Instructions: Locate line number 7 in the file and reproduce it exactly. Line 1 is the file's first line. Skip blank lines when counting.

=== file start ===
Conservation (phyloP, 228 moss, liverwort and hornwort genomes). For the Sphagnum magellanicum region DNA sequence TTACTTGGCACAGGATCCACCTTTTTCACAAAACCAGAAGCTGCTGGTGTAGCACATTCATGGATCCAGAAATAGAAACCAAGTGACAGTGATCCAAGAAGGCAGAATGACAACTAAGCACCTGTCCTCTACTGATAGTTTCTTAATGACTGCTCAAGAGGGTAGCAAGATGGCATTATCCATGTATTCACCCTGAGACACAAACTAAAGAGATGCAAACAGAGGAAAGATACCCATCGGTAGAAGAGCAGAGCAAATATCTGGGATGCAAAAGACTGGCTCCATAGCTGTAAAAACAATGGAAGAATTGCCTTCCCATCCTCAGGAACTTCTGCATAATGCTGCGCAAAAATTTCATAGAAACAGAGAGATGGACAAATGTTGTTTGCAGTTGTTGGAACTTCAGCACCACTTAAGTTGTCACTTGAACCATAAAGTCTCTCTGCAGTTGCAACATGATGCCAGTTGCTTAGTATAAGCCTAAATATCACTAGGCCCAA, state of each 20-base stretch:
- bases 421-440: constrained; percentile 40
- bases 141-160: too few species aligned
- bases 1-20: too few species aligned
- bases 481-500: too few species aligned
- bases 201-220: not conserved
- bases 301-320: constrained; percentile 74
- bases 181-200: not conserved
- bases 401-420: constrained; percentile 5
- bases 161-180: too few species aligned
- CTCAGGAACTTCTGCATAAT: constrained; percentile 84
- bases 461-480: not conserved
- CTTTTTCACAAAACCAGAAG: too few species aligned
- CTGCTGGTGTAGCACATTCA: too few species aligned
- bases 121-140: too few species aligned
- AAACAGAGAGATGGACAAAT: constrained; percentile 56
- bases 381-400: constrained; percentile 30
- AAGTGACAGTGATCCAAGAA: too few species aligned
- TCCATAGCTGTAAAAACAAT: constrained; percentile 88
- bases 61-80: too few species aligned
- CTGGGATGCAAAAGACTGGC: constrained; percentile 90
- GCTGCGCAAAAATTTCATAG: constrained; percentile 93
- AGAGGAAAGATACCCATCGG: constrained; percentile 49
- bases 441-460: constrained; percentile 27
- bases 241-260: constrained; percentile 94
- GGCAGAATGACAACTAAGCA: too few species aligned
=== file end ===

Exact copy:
- bases 301-320: constrained; percentile 74